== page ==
Journal of Forensic Dental Sciences

: 2018  |  Volume : 10  |  Issue : 1  |  Page : 2--4

Forensic photography: Prospect through the lens

Sofia Gouse, Shyamala Karnam, HC Girish, Sanjay Murgod 
 Department of Oral Pathology, Rajarajeswari Dental College and Hospital, Bengaluru, Karnataka, India

Correspondence Address:
Sofia Gouse
Department of Oral and Maxillofacial Pathology, Rajarajeswari Dental College and Hospital, Ramohalli Cross, Kumbalgodu, Mysore Road, Bengaluru - 560 074, Karnataka


Forensic photography is an indispensable tool in modern forensic odontological protocol which aids in investigative procedures, maintenance of archival data, and to provide evidence that can supplement medico legal issues in court. Proper selection and implementation of the appropriate photography and computer equipment combined with necessary training and correct workflow patterns make incorporating photography into the field of forensics, an easily obtainable goal. The role of the forensic photographer is crucial, as a good skill in photography with updated knowledge of the mechanics and techniques involved is required for proper documentation of evidence. This paper aims to shed light on the various aspects of forensic photography with emphasis on its diverse applications and advancements.

How to cite this article:
Gouse S, Karnam S, Girish H C, Murgod S. Forensic photography: Prospect through the lens.J Forensic Dent Sci 2018;10:2-4

How to cite this URL:
Gouse S, Karnam S, Girish H C, Murgod S. Forensic photography: Prospect through the lens. J Forensic Dent Sci [serial online] 2018 [cited 2019 Aug 22 ];10:2-4
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Full Text


Forensic photography is an essential technique used in the field of forensic odontology that plays an important role in crime investigations as well as in medicolegal issues which is also known as “crime scene photography.”[1] Main significance of photography in forensic odontology is that it is economical and provides evidence at a faster rate.[2]

The word photography is taken from a Greek word “PHOTOS” meaning “LIGHT” and GRAPHOS which means “WRITE.”[2] Forensic photography was introduced in 1851 in Belgium and became an advanced technology in the 1870s. New technologies have stretched out its use ever since.[3] Photography is useful to assess an object's position and location and its relation with respect to other objects which is difficult or impossible to explain in its entirety. Photographs of the crime scene were able to furnish the desired explanation for many cases.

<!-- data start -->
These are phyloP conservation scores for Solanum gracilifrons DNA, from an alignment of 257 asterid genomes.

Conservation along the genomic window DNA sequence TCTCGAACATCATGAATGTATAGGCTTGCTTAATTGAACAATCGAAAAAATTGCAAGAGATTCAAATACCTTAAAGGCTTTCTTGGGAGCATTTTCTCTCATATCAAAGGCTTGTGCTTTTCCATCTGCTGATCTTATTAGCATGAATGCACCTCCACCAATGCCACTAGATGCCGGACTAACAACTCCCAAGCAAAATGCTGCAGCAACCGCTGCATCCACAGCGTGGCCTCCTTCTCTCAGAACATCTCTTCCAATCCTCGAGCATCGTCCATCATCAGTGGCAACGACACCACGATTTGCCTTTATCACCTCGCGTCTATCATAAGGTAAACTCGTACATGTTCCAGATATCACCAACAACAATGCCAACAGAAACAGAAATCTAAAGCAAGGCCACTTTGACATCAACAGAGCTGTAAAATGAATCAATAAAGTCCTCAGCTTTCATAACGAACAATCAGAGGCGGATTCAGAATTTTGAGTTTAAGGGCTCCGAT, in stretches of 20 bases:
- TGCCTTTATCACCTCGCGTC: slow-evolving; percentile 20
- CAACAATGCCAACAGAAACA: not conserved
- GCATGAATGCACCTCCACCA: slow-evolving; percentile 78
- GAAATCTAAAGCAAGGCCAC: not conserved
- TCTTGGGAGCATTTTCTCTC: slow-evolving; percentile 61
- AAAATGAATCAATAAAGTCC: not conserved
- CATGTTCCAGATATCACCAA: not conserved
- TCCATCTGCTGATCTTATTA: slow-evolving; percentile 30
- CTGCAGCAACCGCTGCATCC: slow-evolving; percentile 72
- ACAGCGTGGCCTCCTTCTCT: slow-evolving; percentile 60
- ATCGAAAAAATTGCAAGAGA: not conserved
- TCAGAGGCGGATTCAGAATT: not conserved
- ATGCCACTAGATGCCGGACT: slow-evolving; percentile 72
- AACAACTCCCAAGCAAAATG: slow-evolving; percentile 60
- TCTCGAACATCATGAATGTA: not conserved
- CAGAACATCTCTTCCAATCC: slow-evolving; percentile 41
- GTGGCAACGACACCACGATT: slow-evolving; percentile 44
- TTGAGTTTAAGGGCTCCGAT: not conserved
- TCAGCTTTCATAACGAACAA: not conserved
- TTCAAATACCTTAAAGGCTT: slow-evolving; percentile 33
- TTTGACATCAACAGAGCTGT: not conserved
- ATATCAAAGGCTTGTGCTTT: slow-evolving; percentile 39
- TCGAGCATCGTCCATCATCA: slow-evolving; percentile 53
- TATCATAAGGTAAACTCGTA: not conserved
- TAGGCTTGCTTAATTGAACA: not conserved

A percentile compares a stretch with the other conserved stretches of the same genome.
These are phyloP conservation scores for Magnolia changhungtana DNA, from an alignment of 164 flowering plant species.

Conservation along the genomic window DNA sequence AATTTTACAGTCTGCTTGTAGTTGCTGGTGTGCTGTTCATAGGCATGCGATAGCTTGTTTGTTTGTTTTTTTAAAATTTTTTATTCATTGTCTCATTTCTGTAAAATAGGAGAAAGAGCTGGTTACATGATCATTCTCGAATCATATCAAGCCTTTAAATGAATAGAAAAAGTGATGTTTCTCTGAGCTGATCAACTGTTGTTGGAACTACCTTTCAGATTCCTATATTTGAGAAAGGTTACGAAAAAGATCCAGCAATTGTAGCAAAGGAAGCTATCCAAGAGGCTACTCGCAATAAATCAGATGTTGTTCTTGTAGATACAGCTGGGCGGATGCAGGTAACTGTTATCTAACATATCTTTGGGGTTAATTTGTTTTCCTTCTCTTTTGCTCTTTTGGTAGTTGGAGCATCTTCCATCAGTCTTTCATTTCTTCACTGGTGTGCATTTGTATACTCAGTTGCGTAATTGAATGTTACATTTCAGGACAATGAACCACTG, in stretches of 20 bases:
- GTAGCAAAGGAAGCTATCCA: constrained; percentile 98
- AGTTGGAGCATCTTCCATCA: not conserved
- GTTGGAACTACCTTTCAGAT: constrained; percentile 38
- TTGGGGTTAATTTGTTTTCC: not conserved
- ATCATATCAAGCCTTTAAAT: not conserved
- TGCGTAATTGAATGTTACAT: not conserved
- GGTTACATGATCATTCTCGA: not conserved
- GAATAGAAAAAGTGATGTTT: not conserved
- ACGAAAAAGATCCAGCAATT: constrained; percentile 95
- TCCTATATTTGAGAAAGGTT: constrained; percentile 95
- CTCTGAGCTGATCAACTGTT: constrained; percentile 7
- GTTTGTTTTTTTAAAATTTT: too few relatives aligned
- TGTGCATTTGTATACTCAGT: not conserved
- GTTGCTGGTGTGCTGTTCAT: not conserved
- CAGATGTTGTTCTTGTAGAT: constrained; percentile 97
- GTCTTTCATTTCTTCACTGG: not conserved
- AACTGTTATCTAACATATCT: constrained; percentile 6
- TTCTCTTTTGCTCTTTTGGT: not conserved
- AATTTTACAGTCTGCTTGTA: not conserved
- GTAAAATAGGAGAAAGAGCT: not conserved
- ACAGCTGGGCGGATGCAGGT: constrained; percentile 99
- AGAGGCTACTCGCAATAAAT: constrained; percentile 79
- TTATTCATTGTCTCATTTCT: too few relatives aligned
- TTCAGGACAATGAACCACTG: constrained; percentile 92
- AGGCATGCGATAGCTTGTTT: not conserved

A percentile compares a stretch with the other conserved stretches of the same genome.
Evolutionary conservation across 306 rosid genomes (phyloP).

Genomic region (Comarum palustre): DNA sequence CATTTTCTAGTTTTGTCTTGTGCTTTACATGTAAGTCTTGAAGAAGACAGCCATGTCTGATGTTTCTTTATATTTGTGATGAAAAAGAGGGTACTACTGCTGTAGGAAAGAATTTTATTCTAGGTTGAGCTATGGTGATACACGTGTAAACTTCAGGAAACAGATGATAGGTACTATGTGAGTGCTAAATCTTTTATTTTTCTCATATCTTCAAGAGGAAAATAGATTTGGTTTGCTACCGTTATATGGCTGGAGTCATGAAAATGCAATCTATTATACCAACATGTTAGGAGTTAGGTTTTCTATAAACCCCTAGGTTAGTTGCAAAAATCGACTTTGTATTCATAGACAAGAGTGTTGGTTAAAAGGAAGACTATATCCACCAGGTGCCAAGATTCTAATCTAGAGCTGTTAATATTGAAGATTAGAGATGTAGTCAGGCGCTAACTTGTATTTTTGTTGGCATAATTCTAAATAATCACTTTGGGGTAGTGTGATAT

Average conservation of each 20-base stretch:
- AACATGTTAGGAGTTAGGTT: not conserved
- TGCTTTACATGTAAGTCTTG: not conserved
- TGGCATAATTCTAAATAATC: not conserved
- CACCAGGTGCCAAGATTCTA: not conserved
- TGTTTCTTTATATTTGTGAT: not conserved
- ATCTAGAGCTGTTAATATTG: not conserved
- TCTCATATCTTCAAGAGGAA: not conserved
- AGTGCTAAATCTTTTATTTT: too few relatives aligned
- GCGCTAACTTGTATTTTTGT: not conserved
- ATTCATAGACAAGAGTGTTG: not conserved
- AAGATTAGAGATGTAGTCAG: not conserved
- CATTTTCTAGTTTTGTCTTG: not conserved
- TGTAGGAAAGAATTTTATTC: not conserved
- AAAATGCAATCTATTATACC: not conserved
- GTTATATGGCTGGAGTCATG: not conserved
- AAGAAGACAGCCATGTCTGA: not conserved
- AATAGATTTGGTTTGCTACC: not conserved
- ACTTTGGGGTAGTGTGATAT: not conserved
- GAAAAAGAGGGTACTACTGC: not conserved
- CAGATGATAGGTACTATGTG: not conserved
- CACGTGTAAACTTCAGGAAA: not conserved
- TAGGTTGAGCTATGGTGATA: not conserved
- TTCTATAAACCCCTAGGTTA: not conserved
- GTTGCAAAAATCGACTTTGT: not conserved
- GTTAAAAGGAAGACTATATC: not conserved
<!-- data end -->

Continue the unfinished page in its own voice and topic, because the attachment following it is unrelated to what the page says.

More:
Every photograph taken in a crime scene can be called into court as physical evidence; hence, the crime scene photographer should have adequate knowledge of mechanics and technical skills for proper documentation of evidence. This paper highlights basic mechanical aspects that the forensic photographer should be concerned with, to gain clear and focused photographs.

 Principles and Procedures of Forensic Photography

There are certain rules to be followed to obtain proper photographs of the crime scene. They are:

Securing the scene: After the crime has been established, the scene should be secured as it is, any reallocation in the scene photographed will act as wrong evidenceEvaluating conditions: Conditions such as light and weather should be evaluated, and camera settings should be adjusted accordinglyShooting the scene: Photographer should capture the entire scene using wide-angle shots followed by close up shots to visualize the full scene to show relationship of the evidence to the overall scenePhotographing the victims: While photographing the victims, location, injuries, and condition of victims should be highlightedPhotographing the evidence: Photographs should be taken directly at right angles, eliminating probable distance distortions for clear visualization and each part of evidence should be photographed with scale to signify size and without scale to show relationship with overall scenePlacing evidence markers:First shot of entire crime scene is very essential to confirm that no one has altered with the crime scene. Photographer should capture the scene with and without the evidence markersUse of special imaging techniques: Alternate light sources such as lasers, blue or green lights, and colored filters should to be used to detect fingerprints, bite marks, and footprints.[4]

 Capturing the Image

Certain factors are necessary to yield proper photographs. They are:

ShutterApertureCamera International Standards Organisation (ISO)Flash or external light sourceDepth of the fieldExposure